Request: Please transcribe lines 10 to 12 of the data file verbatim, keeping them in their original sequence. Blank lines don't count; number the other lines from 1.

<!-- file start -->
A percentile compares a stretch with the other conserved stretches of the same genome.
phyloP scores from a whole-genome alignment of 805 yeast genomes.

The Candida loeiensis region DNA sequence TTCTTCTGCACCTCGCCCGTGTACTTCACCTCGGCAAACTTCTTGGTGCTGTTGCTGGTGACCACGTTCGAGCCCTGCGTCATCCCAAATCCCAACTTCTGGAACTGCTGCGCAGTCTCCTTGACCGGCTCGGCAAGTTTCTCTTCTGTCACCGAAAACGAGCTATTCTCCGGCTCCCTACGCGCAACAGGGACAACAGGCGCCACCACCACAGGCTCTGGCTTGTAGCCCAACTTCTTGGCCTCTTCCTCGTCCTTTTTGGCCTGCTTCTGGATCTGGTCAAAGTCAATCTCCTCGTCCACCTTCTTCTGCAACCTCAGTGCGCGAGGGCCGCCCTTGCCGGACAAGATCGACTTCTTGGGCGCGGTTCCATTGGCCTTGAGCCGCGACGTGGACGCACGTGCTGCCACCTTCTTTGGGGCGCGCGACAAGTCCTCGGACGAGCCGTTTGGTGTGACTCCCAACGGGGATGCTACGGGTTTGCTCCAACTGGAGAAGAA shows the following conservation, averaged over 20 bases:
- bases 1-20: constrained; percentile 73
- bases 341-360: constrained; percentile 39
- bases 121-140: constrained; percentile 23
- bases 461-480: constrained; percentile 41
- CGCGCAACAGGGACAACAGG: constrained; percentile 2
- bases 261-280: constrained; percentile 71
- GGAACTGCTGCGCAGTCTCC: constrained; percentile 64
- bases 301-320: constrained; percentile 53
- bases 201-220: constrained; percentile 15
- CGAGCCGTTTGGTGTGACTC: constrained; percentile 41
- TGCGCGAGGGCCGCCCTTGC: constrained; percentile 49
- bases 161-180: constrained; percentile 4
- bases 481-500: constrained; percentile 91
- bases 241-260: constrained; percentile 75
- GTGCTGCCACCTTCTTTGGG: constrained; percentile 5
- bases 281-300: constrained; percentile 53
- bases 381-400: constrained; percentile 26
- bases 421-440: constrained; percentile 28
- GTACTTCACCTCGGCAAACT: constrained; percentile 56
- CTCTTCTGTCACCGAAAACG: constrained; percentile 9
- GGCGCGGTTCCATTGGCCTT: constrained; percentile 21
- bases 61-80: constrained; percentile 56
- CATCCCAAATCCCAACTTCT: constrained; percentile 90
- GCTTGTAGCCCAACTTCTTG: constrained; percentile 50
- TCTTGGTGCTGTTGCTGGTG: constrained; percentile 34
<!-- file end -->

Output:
- GGAACTGCTGCGCAGTCTCC: constrained; percentile 64
- bases 301-320: constrained; percentile 53
- bases 201-220: constrained; percentile 15